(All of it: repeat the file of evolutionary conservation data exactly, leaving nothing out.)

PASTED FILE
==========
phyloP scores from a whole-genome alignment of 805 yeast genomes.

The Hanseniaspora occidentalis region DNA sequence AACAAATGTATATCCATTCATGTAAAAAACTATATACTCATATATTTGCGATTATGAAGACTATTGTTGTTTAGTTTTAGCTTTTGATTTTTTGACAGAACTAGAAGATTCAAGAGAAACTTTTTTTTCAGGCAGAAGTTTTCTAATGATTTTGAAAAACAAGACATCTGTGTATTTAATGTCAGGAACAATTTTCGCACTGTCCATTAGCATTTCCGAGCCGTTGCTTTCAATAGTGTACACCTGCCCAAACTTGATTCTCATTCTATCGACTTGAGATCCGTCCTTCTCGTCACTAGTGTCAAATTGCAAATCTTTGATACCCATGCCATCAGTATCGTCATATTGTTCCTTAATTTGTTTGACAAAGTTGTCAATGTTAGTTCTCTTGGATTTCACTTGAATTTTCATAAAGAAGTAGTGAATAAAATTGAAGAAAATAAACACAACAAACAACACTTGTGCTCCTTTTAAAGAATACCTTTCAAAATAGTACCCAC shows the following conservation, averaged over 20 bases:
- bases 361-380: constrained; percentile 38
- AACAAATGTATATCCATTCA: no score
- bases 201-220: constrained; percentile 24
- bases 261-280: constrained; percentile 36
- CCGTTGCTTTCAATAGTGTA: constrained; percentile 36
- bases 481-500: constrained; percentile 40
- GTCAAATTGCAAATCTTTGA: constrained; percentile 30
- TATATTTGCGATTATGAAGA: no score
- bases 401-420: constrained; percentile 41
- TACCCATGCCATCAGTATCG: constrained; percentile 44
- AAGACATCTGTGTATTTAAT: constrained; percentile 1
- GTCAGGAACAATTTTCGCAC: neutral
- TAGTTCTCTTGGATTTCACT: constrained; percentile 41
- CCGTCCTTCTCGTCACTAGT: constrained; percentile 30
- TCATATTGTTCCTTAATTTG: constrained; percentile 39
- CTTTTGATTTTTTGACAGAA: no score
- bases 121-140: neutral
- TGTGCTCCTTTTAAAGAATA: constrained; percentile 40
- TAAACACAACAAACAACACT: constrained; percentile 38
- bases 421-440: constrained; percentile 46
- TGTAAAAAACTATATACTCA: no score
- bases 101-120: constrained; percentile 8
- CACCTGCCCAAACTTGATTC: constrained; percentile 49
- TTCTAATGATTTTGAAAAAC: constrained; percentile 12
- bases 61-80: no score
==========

phyloP scores from a whole-genome alignment of 805 yeast genomes.

The Hanseniaspora occidentalis region DNA sequence AACAAATGTATATCCATTCATGTAAAAAACTATATACTCATATATTTGCGATTATGAAGACTATTGTTGTTTAGTTTTAGCTTTTGATTTTTTGACAGAACTAGAAGATTCAAGAGAAACTTTTTTTTCAGGCAGAAGTTTTCTAATGATTTTGAAAAACAAGACATCTGTGTATTTAATGTCAGGAACAATTTTCGCACTGTCCATTAGCATTTCCGAGCCGTTGCTTTCAATAGTGTACACCTGCCCAAACTTGATTCTCATTCTATCGACTTGAGATCCGTCCTTCTCGTCACTAGTGTCAAATTGCAAATCTTTGATACCCATGCCATCAGTATCGTCATATTGTTCCTTAATTTGTTTGACAAAGTTGTCAATGTTAGTTCTCTTGGATTTCACTTGAATTTTCATAAAGAAGTAGTGAATAAAATTGAAGAAAATAAACACAACAAACAACACTTGTGCTCCTTTTAAAGAATACCTTTCAAAATAGTACCCAC shows the following conservation, averaged over 20 bases:
- bases 361-380: constrained; percentile 38
- AACAAATGTATATCCATTCA: no score
- bases 201-220: constrained; percentile 24
- bases 261-280: constrained; percentile 36
- CCGTTGCTTTCAATAGTGTA: constrained; percentile 36
- bases 481-500: constrained; percentile 40
- GTCAAATTGCAAATCTTTGA: constrained; percentile 30
- TATATTTGCGATTATGAAGA: no score
- bases 401-420: constrained; percentile 41
- TACCCATGCCATCAGTATCG: constrained; percentile 44
- AAGACATCTGTGTATTTAAT: constrained; percentile 1
- GTCAGGAACAATTTTCGCAC: neutral
- TAGTTCTCTTGGATTTCACT: constrained; percentile 41
- CCGTCCTTCTCGTCACTAGT: constrained; percentile 30
- TCATATTGTTCCTTAATTTG: constrained; percentile 39
- CTTTTGATTTTTTGACAGAA: no score
- bases 121-140: neutral
- TGTGCTCCTTTTAAAGAATA: constrained; percentile 40
- TAAACACAACAAACAACACT: constrained; percentile 38
- bases 421-440: constrained; percentile 46
- TGTAAAAAACTATATACTCA: no score
- bases 101-120: constrained; percentile 8
- CACCTGCCCAAACTTGATTC: constrained; percentile 49
- TTCTAATGATTTTGAAAAAC: constrained; percentile 12
- bases 61-80: no score